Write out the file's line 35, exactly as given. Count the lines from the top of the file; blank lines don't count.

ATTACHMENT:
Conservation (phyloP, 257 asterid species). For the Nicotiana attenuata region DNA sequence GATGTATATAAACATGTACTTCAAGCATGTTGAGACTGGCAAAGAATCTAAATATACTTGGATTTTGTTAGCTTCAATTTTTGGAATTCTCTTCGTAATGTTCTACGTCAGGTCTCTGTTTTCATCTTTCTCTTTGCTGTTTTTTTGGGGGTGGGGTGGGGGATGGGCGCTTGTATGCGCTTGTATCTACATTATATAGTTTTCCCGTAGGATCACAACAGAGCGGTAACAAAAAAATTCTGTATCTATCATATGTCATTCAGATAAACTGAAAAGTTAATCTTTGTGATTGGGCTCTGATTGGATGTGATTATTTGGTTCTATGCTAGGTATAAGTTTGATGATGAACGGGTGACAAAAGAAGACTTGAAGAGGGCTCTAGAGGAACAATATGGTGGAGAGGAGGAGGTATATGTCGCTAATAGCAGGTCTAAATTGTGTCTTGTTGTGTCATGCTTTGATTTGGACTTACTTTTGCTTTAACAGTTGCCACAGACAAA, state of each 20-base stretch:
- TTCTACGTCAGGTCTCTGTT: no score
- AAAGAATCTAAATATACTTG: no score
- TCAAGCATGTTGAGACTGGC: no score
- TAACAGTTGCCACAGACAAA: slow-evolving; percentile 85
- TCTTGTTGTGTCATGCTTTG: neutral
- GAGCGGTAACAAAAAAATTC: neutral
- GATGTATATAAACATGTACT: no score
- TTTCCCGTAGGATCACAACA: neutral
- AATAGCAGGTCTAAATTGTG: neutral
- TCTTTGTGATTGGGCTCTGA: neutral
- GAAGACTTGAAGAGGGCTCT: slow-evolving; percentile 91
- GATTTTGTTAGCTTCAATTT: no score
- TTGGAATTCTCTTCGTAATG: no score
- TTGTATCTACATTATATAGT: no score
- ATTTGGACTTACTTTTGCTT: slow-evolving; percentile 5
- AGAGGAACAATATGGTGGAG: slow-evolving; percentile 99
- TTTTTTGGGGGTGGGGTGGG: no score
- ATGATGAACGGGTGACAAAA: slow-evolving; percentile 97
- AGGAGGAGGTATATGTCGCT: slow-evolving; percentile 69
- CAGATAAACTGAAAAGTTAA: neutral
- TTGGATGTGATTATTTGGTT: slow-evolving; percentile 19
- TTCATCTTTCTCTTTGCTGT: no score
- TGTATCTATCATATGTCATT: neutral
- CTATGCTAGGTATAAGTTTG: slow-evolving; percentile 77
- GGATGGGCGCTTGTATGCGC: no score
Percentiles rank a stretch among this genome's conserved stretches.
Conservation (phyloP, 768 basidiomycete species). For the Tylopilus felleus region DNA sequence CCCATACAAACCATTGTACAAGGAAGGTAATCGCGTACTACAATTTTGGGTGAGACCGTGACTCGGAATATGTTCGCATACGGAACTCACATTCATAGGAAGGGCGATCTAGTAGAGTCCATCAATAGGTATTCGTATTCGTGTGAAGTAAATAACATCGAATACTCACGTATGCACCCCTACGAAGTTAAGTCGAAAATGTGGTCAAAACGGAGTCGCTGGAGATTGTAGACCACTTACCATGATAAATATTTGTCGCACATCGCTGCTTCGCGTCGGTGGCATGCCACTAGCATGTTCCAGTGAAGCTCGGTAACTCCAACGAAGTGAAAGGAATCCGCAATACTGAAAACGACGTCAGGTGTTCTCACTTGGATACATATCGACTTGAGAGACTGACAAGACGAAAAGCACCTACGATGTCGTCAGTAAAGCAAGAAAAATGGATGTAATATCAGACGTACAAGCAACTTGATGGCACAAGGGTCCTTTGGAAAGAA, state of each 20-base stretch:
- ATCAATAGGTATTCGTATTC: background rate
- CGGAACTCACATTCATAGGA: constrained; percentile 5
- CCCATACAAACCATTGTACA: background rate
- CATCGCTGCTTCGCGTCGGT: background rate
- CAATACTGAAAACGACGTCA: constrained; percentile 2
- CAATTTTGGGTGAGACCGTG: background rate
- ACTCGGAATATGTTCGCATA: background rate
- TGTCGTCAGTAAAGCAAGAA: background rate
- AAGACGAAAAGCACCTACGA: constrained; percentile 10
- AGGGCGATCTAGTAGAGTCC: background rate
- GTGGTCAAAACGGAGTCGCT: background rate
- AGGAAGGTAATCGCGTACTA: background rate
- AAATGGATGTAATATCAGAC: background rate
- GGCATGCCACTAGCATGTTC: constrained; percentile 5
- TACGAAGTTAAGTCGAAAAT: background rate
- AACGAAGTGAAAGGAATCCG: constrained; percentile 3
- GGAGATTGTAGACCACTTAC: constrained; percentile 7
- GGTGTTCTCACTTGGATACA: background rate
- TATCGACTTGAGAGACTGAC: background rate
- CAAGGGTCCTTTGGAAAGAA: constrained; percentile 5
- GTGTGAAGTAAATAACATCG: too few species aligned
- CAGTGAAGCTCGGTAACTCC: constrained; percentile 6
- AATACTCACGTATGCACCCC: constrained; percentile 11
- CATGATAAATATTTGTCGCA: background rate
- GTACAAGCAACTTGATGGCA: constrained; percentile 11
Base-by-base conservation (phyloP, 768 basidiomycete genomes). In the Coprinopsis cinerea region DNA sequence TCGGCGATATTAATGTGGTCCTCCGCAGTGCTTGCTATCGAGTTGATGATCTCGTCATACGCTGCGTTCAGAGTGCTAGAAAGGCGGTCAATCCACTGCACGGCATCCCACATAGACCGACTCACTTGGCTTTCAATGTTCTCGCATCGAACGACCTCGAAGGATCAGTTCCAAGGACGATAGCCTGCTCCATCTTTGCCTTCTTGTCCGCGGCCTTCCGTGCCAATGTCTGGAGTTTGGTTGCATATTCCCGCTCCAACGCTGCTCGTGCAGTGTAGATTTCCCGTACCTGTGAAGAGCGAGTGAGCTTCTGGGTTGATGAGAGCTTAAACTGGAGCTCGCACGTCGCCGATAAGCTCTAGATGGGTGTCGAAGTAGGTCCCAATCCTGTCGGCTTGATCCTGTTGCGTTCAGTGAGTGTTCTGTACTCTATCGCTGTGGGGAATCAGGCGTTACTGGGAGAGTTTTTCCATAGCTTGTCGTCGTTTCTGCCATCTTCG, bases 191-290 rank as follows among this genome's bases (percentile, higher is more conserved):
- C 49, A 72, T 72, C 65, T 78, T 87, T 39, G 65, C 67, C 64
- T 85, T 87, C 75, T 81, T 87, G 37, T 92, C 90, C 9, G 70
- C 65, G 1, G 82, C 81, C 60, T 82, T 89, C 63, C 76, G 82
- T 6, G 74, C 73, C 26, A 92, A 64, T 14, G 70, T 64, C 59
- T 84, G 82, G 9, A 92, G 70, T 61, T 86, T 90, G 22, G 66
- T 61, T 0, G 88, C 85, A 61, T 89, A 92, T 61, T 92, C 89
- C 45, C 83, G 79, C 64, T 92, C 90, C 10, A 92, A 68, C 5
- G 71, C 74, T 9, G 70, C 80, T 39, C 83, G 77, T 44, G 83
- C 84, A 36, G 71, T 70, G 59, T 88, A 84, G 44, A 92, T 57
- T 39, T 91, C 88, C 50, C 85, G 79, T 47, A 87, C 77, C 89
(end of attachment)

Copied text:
- ACTCGGAATATGTTCGCATA: background rate